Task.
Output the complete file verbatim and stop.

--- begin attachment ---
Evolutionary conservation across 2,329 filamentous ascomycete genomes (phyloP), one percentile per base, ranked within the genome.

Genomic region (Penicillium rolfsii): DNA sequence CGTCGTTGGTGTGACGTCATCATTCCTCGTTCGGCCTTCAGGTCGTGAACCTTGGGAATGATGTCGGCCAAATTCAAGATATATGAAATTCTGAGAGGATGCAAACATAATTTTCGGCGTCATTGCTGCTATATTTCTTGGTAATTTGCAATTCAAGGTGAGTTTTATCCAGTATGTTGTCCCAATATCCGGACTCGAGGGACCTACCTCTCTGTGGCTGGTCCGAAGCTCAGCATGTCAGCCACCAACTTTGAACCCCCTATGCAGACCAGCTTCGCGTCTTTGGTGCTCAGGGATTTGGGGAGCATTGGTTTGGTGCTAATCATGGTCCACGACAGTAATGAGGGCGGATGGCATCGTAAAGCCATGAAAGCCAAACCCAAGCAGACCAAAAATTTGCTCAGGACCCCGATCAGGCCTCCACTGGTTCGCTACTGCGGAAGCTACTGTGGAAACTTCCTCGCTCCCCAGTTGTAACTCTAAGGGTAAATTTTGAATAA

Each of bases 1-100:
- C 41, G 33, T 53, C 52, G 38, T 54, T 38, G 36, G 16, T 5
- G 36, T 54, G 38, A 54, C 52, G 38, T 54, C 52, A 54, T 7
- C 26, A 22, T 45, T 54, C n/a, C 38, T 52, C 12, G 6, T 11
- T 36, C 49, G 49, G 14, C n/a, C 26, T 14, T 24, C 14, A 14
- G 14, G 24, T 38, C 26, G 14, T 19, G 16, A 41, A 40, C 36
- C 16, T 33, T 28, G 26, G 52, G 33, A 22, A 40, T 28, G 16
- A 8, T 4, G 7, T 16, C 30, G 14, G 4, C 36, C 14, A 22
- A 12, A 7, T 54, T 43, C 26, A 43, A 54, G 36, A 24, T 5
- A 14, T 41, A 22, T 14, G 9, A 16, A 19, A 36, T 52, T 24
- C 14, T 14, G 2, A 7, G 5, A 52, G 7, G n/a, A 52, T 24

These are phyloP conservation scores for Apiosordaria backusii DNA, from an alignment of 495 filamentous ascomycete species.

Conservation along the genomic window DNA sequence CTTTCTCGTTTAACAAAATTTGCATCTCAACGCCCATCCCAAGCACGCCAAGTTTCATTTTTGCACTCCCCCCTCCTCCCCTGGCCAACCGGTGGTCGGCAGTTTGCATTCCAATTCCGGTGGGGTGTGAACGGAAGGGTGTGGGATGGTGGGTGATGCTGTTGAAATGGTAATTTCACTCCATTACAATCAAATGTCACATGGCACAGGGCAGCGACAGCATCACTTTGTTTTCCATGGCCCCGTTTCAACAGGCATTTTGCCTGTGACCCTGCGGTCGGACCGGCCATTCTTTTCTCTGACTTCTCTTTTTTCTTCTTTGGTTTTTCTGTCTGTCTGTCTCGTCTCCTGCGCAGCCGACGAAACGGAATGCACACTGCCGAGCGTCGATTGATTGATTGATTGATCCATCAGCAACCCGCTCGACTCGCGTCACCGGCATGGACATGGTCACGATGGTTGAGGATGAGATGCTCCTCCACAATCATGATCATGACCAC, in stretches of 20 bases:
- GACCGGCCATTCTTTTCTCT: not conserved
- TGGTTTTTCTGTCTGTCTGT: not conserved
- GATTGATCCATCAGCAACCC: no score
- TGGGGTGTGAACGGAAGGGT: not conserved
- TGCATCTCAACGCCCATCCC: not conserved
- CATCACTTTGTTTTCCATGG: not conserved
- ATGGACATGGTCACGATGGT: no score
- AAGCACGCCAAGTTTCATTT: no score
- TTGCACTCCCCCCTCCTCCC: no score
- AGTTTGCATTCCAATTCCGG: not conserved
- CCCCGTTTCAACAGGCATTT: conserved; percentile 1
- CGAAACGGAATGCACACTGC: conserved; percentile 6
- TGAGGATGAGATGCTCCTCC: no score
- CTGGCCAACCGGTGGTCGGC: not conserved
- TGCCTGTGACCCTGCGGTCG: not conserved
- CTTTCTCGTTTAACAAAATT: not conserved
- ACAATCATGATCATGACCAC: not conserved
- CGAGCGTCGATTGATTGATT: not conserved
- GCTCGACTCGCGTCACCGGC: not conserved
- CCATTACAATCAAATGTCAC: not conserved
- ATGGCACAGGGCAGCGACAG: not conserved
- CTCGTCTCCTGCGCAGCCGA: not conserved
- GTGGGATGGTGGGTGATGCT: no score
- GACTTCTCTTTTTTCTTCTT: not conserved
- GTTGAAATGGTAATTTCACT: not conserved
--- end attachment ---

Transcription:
Evolutionary conservation across 2,329 filamentous ascomycete genomes (phyloP), one percentile per base, ranked within the genome.

Genomic region (Penicillium rolfsii): DNA sequence CGTCGTTGGTGTGACGTCATCATTCCTCGTTCGGCCTTCAGGTCGTGAACCTTGGGAATGATGTCGGCCAAATTCAAGATATATGAAATTCTGAGAGGATGCAAACATAATTTTCGGCGTCATTGCTGCTATATTTCTTGGTAATTTGCAATTCAAGGTGAGTTTTATCCAGTATGTTGTCCCAATATCCGGACTCGAGGGACCTACCTCTCTGTGGCTGGTCCGAAGCTCAGCATGTCAGCCACCAACTTTGAACCCCCTATGCAGACCAGCTTCGCGTCTTTGGTGCTCAGGGATTTGGGGAGCATTGGTTTGGTGCTAATCATGGTCCACGACAGTAATGAGGGCGGATGGCATCGTAAAGCCATGAAAGCCAAACCCAAGCAGACCAAAAATTTGCTCAGGACCCCGATCAGGCCTCCACTGGTTCGCTACTGCGGAAGCTACTGTGGAAACTTCCTCGCTCCCCAGTTGTAACTCTAAGGGTAAATTTTGAATAA

Each of bases 1-100:
- C 41, G 33, T 53, C 52, G 38, T 54, T 38, G 36, G 16, T 5
- G 36, T 54, G 38, A 54, C 52, G 38, T 54, C 52, A 54, T 7
- C 26, A 22, T 45, T 54, C n/a, C 38, T 52, C 12, G 6, T 11
- T 36, C 49, G 49, G 14, C n/a, C 26, T 14, T 24, C 14, A 14
- G 14, G 24, T 38, C 26, G 14, T 19, G 16, A 41, A 40, C 36
- C 16, T 33, T 28, G 26, G 52, G 33, A 22, A 40, T 28, G 16
- A 8, T 4, G 7, T 16, C 30, G 14, G 4, C 36, C 14, A 22
- A 12, A 7, T 54, T 43, C 26, A 43, A 54, G 36, A 24, T 5
- A 14, T 41, A 22, T 14, G 9, A 16, A 19, A 36, T 52, T 24
- C 14, T 14, G 2, A 7, G 5, A 52, G 7, G n/a, A 52, T 24

These are phyloP conservation scores for Apiosordaria backusii DNA, from an alignment of 495 filamentous ascomycete species.

Conservation along the genomic window DNA sequence CTTTCTCGTTTAACAAAATTTGCATCTCAACGCCCATCCCAAGCACGCCAAGTTTCATTTTTGCACTCCCCCCTCCTCCCCTGGCCAACCGGTGGTCGGCAGTTTGCATTCCAATTCCGGTGGGGTGTGAACGGAAGGGTGTGGGATGGTGGGTGATGCTGTTGAAATGGTAATTTCACTCCATTACAATCAAATGTCACATGGCACAGGGCAGCGACAGCATCACTTTGTTTTCCATGGCCCCGTTTCAACAGGCATTTTGCCTGTGACCCTGCGGTCGGACCGGCCATTCTTTTCTCTGACTTCTCTTTTTTCTTCTTTGGTTTTTCTGTCTGTCTGTCTCGTCTCCTGCGCAGCCGACGAAACGGAATGCACACTGCCGAGCGTCGATTGATTGATTGATTGATCCATCAGCAACCCGCTCGACTCGCGTCACCGGCATGGACATGGTCACGATGGTTGAGGATGAGATGCTCCTCCACAATCATGATCATGACCAC, in stretches of 20 bases:
- GACCGGCCATTCTTTTCTCT: not conserved
- TGGTTTTTCTGTCTGTCTGT: not conserved
- GATTGATCCATCAGCAACCC: no score
- TGGGGTGTGAACGGAAGGGT: not conserved
- TGCATCTCAACGCCCATCCC: not conserved
- CATCACTTTGTTTTCCATGG: not conserved
- ATGGACATGGTCACGATGGT: no score
- AAGCACGCCAAGTTTCATTT: no score
- TTGCACTCCCCCCTCCTCCC: no score
- AGTTTGCATTCCAATTCCGG: not conserved
- CCCCGTTTCAACAGGCATTT: conserved; percentile 1
- CGAAACGGAATGCACACTGC: conserved; percentile 6
- TGAGGATGAGATGCTCCTCC: no score
- CTGGCCAACCGGTGGTCGGC: not conserved
- TGCCTGTGACCCTGCGGTCG: not conserved
- CTTTCTCGTTTAACAAAATT: not conserved
- ACAATCATGATCATGACCAC: not conserved
- CGAGCGTCGATTGATTGATT: not conserved
- GCTCGACTCGCGTCACCGGC: not conserved
- CCATTACAATCAAATGTCAC: not conserved
- ATGGCACAGGGCAGCGACAG: not conserved
- CTCGTCTCCTGCGCAGCCGA: not conserved
- GTGGGATGGTGGGTGATGCT: no score
- GACTTCTCTTTTTTCTTCTT: not conserved
- GTTGAAATGGTAATTTCACT: not conserved